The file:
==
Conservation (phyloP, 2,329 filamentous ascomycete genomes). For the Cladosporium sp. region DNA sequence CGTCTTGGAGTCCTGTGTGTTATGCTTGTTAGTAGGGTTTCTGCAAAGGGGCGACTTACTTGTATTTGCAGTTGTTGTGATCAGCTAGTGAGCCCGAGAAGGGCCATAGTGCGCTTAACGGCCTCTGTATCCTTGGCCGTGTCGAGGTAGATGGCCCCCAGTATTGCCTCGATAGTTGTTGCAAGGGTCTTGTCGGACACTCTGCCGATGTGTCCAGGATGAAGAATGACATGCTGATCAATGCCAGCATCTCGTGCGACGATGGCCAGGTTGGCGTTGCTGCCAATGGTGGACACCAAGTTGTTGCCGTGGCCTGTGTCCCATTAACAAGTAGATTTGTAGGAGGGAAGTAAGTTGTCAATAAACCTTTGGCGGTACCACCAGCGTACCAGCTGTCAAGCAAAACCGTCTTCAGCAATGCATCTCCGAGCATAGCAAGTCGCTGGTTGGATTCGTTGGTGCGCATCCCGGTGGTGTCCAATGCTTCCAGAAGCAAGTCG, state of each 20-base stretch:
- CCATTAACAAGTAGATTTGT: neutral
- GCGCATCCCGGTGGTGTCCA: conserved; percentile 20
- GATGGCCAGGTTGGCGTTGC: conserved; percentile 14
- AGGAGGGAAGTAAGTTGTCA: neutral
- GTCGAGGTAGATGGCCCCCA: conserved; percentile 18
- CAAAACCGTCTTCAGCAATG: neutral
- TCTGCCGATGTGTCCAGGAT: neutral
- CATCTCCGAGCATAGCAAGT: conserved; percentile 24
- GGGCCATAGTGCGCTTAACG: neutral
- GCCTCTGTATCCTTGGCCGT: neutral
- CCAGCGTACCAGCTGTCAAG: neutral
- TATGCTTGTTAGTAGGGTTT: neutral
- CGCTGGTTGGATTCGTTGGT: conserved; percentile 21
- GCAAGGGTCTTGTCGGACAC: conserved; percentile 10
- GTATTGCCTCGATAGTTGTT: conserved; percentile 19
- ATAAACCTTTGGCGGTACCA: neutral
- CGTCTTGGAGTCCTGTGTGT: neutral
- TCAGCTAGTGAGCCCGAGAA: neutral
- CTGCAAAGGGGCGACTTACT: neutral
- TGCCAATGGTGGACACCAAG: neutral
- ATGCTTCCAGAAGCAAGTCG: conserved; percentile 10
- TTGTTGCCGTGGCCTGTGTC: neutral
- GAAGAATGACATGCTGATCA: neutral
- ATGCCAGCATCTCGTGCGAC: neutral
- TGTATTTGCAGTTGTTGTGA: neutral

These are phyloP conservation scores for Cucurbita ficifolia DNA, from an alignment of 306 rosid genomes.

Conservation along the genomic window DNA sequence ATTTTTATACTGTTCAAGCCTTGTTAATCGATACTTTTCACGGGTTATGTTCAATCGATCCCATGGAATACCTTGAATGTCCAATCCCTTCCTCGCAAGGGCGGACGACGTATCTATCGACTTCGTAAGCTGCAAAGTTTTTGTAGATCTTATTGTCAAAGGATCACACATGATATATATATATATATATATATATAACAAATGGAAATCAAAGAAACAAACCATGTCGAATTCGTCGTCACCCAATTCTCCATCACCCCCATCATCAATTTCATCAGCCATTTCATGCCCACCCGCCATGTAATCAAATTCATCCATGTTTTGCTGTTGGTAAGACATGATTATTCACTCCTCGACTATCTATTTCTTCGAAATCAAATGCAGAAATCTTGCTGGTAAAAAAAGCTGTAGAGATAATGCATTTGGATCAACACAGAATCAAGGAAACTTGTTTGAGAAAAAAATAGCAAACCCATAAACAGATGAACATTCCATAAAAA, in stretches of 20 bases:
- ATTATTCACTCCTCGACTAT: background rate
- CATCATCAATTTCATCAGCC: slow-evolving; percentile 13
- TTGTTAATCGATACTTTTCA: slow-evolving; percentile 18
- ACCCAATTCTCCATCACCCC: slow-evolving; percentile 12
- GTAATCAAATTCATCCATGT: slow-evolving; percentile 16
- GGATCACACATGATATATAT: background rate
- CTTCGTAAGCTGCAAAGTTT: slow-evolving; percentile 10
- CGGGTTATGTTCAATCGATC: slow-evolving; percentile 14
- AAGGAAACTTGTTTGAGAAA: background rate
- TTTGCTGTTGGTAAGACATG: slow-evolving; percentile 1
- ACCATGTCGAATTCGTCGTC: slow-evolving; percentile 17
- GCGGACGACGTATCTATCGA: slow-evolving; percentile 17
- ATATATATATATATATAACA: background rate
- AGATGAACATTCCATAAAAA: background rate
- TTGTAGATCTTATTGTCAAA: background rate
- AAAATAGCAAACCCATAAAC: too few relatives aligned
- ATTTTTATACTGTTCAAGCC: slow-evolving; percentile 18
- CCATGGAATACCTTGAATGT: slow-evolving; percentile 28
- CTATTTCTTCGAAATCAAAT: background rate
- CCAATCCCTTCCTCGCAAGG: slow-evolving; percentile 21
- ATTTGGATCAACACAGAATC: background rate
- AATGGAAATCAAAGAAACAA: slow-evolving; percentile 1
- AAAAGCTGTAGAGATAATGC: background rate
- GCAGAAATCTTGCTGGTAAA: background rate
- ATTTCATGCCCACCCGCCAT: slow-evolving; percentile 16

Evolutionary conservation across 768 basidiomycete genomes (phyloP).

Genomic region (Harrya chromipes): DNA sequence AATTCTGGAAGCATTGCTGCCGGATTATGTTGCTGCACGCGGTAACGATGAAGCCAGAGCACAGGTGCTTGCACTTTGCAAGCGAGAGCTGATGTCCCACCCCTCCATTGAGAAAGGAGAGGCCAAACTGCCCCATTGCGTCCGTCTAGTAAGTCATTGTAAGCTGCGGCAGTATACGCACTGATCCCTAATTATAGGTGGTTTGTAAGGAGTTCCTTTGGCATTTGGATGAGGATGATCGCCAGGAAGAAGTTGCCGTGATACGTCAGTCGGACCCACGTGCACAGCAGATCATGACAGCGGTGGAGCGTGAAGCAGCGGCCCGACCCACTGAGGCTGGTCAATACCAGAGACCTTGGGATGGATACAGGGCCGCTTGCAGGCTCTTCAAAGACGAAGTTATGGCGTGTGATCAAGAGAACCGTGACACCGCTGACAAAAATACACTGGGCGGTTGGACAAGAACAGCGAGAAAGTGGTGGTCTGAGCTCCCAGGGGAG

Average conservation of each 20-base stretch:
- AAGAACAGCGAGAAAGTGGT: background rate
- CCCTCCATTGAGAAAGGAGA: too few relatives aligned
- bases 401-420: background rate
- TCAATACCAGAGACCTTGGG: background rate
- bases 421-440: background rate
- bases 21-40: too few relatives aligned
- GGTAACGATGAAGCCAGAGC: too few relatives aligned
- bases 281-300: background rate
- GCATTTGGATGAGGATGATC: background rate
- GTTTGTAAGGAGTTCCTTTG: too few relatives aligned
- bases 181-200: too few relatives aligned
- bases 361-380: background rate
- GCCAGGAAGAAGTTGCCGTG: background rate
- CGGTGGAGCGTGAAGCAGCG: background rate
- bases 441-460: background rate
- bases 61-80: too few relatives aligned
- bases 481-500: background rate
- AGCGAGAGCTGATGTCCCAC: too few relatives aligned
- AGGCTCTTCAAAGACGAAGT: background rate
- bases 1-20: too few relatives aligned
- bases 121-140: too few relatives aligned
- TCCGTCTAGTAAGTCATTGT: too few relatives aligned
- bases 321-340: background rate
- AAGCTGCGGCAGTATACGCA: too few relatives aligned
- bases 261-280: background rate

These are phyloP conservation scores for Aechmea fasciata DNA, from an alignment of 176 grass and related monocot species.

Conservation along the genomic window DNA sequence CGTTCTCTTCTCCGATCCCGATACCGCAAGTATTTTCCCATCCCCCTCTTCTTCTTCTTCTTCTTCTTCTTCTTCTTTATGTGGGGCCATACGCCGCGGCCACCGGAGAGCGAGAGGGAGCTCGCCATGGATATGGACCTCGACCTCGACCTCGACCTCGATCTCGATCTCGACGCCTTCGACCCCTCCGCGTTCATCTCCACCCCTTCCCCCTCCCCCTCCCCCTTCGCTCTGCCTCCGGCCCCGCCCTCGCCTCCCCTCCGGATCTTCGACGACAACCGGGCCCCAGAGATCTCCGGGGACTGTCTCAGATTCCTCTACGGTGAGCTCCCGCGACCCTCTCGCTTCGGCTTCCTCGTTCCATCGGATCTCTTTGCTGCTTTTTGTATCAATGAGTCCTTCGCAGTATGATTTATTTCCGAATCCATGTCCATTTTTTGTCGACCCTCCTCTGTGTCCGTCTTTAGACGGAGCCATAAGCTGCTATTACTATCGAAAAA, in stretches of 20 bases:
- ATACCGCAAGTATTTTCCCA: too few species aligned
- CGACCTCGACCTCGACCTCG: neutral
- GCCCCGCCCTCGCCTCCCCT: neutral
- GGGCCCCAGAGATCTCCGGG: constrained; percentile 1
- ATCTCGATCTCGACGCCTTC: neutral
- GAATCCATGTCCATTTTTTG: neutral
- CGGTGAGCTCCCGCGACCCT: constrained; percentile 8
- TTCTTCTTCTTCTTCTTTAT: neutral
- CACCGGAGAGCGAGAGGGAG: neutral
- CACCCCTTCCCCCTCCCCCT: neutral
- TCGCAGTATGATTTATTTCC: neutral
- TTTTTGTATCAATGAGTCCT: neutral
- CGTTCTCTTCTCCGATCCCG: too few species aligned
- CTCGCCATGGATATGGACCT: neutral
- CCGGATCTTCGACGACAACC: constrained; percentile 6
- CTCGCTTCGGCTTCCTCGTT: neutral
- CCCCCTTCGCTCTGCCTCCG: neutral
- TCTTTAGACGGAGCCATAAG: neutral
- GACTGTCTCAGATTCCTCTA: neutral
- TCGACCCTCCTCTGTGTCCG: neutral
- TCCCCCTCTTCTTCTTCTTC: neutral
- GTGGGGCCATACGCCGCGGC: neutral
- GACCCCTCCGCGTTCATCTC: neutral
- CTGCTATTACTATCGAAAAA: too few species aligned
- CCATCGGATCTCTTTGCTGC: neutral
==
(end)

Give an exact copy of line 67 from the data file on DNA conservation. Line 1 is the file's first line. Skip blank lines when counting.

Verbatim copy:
- bases 181-200: too few relatives aligned